It is impossible to leave Tyrella without mentioning the beach. The Mountains of Mourne thrillingly tower over miles of unspoiled golden strand between Clough and Killough (interchangeable townlets after a G+T). “It is no secret that Northern Ireland is home to some of the world’s greatest writers,” brags the local tourist board, “Lavender’s Blue,Seamus Heaney, Brian Friel, Louis MacNeice and of course, C S Lewis.” This part of County Down was C S Lewis’s childhood holiday destination and provided literary fodder for Narnia: “I have seen landscapes, notably in the Mourne Mountains and southwards, which under a particular light made me feel that at any moment a giant might raise its head over the next ridge.” Coline Grover concludes, “Tyrella Beach never changes of course.”
Credits Guthrie Barrett, David Corbett, Ian Elliott, Coline Grover, Berry Neill
Everyone’s here at the preview party, the upper aristocracy and upper meritocracy of globalisation chic to chic. Royalty with their heirs and airs, gentry with their seats and furniture, oligarchs with their bodyguards’ bodyguards, Anglo Irish with their Lords and Lourdes, nouveau riche with their Youghal to Youghal carpet, celebrities with their baggage and baggage, Londoners with their Capital and capital. And a very bubbly Eamonn Holmes. Stop people watching. Stare at the felicitous ambiguity of Geer van Velde. Wonder at the dense opaque impasto of Freud. Gaze at the transparent golden glaze of Monet. Study the descriptive precision of Zoffany. Blog about the parallel lines of Bridget Riley. Instagram a selfie beside The Socialite, Andy Warhol’s portrait of New York realtor Olga Berde Mahl shyly making her first ever public showing courtesy of Long-Sharp Gallery. Better late than never.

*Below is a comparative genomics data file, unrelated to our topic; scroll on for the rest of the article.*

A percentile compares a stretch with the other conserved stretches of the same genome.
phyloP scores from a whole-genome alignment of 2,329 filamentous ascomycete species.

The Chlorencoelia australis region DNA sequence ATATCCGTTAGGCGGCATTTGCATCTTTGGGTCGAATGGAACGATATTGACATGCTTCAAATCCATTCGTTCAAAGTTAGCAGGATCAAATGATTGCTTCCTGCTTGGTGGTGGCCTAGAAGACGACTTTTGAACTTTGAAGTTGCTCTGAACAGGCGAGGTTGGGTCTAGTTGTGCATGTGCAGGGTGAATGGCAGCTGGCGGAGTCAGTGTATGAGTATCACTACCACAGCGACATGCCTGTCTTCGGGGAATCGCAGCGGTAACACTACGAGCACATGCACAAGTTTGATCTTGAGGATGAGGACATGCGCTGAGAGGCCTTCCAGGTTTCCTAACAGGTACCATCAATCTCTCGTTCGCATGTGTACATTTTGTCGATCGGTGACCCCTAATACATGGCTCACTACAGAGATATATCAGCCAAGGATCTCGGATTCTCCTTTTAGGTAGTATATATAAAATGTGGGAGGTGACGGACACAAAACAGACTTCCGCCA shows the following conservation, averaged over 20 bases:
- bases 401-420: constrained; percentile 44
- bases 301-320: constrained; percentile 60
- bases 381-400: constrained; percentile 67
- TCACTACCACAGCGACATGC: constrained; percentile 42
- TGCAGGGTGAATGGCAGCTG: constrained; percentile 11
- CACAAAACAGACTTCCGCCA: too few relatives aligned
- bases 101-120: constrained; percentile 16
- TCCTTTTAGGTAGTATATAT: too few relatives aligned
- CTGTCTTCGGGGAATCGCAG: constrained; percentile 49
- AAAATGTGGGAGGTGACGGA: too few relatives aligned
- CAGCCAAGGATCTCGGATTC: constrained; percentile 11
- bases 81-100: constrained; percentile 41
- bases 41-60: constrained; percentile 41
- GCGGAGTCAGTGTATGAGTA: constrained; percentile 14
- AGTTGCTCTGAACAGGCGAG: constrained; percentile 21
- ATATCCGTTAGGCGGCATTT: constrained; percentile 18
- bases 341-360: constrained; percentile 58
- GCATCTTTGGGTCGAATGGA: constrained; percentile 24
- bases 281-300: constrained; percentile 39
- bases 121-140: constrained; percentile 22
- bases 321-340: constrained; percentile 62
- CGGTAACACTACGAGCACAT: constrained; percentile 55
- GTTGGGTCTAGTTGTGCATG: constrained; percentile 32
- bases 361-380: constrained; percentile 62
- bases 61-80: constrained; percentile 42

“If you think about it the clue is in the name,” muses artist Anne Davey Orr. “Masterpiece – a creation that is considered the greatest work of a career, or any work of outstanding creativity and skill. And Masterpiece is certainly the best in its field. From the faux façades to the faux colonnades, and the exotic festoons by Nikki Tibbles of Wild at Heart, Masterpiece exudes a professionalism which avoids the tackiness that sometimes attaches to other art fairs. The accompanying directory of 300 high end galleries alone, contents apart, sets it in a league of its own.”
Kew Gardens Christmas Trail. Lakeside explosions of The Nutcracker, kaleidoscopic cacophonies of the chattering classes, lower-upper-middle class people in glasshouses, why my Versailles. “Oh,” the Queen was overheard muttering at the recent dinner in her honour at Dublin Castle, “I rather like this clinking of glasses,” as the lively Irish in unison cheered “Sláinte!” To quote another Elizabeth, the Anglo Irish writer Ms Bowen, “I think the main thing, don’t you, is to keep the show on the road.”